Joined: 12 Oct 2003
Posts: 5

PostPosted: Sat Nov 01, 2003 1:04 am    Post subject: Reply with quote

Hello everyone, and thank you for your suggestions. I have followed some of your advice, and some of the classes have been getting better. I have decided activity is the key. They seem to be more receptive to activities that get them up and moving. I can't say I'm really teaching them a lot of English, but there's only so much this foreign teacher can, or even wants, to do. You know, I asked them what they wanted to do in our class, 50% came back "play games", 20% "sleep", 10% "go home", 10% "do other homework", 10% "study English."

Yesterday I was flipping through the log of one of the classes I'm having problems with, and read this entry from the previous foreign teacher. Now I don't know this man from Adam, but if he has a drinking problem, I think I can accurately pinpoint, to the day, when his drinking problems began. Were you always an alcoholic? "No sir, not till I started working in Asan."

'did no study because I was unable to discipline students. There are too many students in this class for me to teach effectively. The students find it funny when I get angry. The only way to focus these students is to throw a green board eraser at the board so hard that it breaks into small pieces. I feel physically sick after teaching these students. It seems to be a complete waste of time and energy. It makes me very happy to think it will soon all be over.'

If you have any other suggestions, please feel free to continue adding them to the thread.

Happy teaching!
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Lorikeet



Joined: 18 May 2003
Posts: 1368
Location: San Francisco, California

PostPosted: Sat Nov 01, 2003 3:32 am    Post subject: Reply with quote

I'm glad things are a little better and you seem to have gotten back your sense of humor. Looks like you are already ahead of the last teacher that was there! That was some entry you found.

By the way, have you tried variations on "Simon Says"? I have done practice following instructions and using body vocabulary using the usual "Stand up" "Sit down" "Write xxx on the blackboard." etc. Then extended to "Put your right hand on your head." "Put your left hand on your right elbow." And then to "Don't put your hand on your head." And then..."Put your right hand on your head and your left hand on your left shoulder." or "Put your right hand on your right knee and don't put your left hand on your head." And finally, "Put your right hand on your right elbow and your left hand on your left elbow.....(yeah right Twisted Evil go ahead and try that!)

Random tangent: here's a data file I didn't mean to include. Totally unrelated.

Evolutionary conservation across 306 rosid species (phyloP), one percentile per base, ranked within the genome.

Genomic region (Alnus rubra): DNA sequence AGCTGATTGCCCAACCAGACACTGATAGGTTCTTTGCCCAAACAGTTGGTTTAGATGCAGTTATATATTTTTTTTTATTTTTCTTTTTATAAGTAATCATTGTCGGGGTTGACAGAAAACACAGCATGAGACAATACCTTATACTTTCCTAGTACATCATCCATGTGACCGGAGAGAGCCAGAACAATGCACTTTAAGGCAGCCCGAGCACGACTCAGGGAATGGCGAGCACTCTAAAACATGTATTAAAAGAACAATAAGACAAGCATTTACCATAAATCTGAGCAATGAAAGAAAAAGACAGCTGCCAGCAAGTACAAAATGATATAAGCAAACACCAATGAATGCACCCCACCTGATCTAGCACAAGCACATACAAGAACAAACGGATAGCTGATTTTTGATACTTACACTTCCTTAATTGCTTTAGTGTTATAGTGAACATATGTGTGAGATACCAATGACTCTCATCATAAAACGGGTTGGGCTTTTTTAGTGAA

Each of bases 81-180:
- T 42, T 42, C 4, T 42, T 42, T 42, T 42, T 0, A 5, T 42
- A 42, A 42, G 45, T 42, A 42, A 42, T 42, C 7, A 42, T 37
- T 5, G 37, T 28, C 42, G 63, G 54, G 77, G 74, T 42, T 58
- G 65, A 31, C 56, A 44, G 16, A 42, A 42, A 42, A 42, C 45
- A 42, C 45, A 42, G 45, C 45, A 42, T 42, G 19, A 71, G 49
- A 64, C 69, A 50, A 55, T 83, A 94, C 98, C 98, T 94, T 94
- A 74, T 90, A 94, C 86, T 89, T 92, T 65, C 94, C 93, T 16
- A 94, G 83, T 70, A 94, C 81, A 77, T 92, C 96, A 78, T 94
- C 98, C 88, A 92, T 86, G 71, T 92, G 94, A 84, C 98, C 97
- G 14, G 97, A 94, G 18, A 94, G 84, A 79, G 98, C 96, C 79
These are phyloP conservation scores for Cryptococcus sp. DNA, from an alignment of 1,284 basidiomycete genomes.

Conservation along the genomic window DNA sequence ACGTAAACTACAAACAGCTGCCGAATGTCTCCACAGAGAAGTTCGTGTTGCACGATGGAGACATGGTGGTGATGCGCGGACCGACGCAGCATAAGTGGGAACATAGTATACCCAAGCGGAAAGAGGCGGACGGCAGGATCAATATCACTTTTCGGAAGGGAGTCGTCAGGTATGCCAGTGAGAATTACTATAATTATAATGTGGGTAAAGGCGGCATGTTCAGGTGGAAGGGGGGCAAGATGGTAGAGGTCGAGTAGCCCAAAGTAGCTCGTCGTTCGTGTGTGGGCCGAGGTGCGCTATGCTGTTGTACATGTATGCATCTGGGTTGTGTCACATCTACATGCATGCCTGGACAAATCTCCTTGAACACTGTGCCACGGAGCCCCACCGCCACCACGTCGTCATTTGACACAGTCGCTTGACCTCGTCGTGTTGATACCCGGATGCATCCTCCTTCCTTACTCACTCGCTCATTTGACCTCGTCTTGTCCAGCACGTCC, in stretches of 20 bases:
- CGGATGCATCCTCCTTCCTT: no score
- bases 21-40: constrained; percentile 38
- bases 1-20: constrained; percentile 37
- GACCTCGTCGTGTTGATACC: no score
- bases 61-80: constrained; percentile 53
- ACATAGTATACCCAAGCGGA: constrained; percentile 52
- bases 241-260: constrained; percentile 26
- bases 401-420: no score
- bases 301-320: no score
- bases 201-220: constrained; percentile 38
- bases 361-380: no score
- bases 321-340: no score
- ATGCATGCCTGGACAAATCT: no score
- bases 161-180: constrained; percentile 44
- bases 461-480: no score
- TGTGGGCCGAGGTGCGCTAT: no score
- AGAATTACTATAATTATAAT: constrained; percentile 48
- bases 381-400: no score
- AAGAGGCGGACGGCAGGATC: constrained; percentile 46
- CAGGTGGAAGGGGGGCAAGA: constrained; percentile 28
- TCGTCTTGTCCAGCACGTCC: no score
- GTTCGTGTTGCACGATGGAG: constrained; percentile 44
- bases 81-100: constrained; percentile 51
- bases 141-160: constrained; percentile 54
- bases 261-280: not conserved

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dduck



Joined: 16 Jan 2003
Posts: 265

PostPosted: Sat Nov 01, 2003 10:31 am    Post subject: Reply with quote

I'm glad to hear you're making some progress with your students. Teaching for me is like a contract rather than being about control. Teachers, I think have to negotiate with the students how the classes are going to be. A useful part of that contract is letting the students discuss - in English as much as possible - what they actually want for their part of the deal. You could probably spend a whole lesson discussing what future lessons should be like.

An idea that comes to mind, not tried it myself yet, is to get them to practise telling jokes. I think you'd be best to introduce new vocab before starting; tell the jokes a few times; write it up; ask if they have questions. Start drilling them on it; get them to memorize lines of the joke then gradually remove the lines until nothing is left. Homework exercise is to get them to tell the jokes to other students.

Iain
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Roger



Joined: 16 Jan 2003
Posts: 274

PostPosted: Sun Nov 02, 2003 12:19 am    Post subject: Reply with quote

To actually do things and say what you are doing is a great way of lodging English permanently in the minds of young learners. I do this with Chinese primary and middle-school kids too. First thing - touch various body parts, name them and do something like "pinch my nose" "touch my shoulders", "jump" etc.
I found this not only works extremely well, it motivates kids to come to class and stay wake!

However, some of my classes number 40 and many more students. In those cases, it is a bit difficult. I walk them ou8t of the cramped classrooms and into the schoolyard - provided my superiors do not oppose this.

With college-age students (actually "adult" learners aged 2o and over!), the first thing they have to learn is to STAND UP or SIT DOWN only on cue as for example when I ask, "Do you have paper and pen? Those who DO NOT have paper and pen, please stand up!"
It took them three repetitions of these instructions the first time, before they acted accortdingly; then they laughed. Finally, I modified the instruction to say, "those who do have paper and pen, please stand up!"
It caught a few unprepared, but they now know what my instructions mean, and their reactions are spontaneous.
We must not allow our students - however "mature" they think they are! - to turn into couch potatoes (desk potatoes).